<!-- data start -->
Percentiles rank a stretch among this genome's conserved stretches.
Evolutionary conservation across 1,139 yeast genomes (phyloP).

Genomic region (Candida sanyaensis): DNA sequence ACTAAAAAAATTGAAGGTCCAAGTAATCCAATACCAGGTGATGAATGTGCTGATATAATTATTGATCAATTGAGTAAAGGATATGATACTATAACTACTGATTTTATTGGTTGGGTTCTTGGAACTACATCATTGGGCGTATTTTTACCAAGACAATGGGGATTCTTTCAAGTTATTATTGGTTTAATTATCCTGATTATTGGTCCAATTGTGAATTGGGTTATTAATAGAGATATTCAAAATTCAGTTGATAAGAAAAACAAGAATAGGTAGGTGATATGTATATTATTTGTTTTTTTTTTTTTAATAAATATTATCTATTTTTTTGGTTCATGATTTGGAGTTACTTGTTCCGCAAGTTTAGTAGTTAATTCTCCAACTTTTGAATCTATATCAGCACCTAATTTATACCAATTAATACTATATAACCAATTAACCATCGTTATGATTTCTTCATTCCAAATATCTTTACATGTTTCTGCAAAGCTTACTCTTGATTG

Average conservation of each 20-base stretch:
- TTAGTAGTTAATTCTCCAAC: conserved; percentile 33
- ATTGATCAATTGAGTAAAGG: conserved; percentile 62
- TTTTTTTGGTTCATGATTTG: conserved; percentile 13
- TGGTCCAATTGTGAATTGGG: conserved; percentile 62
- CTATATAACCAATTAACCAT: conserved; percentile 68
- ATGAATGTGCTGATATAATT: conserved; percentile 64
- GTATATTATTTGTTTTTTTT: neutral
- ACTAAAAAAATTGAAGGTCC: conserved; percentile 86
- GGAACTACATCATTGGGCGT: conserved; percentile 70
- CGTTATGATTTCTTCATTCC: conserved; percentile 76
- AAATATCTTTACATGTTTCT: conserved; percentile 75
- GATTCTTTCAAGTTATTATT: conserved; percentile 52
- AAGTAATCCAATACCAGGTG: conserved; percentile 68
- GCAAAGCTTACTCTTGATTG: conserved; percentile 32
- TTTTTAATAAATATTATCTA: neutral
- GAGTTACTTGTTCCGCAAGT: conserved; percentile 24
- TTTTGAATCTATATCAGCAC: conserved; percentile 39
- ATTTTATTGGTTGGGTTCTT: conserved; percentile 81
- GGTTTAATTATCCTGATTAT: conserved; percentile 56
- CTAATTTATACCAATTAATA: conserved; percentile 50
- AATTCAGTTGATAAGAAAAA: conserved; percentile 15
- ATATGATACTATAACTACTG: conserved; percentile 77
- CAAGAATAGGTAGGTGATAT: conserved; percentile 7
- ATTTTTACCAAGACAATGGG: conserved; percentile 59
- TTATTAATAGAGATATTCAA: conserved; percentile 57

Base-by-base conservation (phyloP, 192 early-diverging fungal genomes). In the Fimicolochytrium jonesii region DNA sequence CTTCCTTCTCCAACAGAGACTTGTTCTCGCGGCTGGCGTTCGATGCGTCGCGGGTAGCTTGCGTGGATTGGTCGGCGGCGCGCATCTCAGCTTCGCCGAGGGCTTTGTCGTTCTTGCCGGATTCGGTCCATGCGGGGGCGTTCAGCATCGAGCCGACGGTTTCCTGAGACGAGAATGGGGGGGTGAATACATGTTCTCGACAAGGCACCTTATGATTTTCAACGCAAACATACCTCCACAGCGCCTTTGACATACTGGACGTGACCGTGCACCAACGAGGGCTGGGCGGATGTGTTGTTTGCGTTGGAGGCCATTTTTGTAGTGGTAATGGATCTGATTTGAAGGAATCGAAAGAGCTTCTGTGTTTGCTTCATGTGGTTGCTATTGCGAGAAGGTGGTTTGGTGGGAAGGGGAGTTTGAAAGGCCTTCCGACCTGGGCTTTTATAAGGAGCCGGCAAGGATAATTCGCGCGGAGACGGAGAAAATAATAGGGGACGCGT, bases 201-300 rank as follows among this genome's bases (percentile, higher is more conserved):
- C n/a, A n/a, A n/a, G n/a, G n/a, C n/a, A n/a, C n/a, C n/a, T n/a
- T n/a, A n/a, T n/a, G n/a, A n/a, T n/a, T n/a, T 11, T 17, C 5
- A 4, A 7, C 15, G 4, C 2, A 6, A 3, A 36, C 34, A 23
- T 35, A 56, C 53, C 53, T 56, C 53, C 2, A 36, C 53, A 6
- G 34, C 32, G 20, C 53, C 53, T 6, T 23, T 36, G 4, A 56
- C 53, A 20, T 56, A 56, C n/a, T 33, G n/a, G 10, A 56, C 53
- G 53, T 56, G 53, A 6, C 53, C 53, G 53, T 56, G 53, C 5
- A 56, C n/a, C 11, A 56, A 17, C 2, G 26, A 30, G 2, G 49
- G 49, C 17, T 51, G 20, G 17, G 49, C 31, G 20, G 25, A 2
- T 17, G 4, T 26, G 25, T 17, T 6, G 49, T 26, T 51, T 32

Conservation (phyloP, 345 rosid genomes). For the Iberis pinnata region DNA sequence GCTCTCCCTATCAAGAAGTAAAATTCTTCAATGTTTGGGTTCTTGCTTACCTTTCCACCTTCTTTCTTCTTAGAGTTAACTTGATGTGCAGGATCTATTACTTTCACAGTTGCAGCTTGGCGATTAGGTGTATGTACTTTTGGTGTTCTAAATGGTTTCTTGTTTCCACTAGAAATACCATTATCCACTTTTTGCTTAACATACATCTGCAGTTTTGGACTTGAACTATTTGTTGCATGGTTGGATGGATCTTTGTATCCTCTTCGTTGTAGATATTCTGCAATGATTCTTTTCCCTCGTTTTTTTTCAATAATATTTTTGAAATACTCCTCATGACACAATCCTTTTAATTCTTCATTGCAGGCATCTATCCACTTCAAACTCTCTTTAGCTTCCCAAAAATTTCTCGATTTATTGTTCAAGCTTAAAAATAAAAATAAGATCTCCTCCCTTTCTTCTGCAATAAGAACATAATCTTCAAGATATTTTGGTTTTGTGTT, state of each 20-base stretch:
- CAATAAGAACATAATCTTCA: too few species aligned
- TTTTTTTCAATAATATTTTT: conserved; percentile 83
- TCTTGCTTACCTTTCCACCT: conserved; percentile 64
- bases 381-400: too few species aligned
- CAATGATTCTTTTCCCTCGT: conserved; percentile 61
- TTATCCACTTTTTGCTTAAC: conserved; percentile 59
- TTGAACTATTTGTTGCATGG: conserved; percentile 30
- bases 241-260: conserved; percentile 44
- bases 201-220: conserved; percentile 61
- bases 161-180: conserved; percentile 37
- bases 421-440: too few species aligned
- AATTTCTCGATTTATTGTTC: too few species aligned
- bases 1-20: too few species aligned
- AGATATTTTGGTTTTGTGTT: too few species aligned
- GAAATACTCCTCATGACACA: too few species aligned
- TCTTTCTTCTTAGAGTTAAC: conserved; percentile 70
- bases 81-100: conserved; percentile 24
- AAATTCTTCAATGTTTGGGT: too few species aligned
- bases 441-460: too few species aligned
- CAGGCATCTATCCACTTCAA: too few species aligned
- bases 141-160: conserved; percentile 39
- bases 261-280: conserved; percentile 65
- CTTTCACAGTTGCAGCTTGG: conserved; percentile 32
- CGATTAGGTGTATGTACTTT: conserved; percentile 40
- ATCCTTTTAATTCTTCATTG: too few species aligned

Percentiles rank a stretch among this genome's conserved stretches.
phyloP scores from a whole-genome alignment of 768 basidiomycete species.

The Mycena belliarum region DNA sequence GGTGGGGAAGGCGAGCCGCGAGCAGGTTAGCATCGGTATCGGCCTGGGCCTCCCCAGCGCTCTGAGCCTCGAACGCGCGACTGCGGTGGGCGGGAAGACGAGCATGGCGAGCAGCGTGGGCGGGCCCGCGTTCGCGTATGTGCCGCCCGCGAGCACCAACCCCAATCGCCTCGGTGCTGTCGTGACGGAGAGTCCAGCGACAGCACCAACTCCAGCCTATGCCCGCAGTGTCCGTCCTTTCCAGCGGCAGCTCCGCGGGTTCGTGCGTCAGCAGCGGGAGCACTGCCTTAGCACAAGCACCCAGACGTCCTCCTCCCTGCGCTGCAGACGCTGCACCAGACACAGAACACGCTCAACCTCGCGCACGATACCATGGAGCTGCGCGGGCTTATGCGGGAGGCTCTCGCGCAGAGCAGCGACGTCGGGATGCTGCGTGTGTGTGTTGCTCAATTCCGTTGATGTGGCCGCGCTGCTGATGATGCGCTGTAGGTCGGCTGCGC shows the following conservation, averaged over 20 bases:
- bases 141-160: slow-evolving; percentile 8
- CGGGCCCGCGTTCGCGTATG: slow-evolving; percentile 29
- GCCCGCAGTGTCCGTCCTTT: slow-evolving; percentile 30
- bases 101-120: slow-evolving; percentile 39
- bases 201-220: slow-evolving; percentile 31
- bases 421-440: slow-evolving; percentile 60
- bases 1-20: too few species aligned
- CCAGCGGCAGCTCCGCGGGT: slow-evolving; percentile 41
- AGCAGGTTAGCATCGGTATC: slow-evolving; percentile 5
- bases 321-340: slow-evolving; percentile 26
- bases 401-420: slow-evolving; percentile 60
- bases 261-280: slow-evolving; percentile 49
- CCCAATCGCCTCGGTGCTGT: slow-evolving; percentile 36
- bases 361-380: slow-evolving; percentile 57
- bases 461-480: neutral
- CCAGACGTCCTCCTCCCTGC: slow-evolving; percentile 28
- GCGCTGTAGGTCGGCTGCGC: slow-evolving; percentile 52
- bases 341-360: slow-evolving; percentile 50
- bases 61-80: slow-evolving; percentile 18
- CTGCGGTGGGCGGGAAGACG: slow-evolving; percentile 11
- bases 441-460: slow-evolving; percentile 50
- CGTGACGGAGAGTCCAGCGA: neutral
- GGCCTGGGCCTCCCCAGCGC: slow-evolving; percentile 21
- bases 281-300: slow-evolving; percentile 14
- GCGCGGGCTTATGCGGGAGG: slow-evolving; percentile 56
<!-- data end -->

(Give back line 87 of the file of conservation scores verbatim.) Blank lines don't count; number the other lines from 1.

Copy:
- bases 341-360: slow-evolving; percentile 50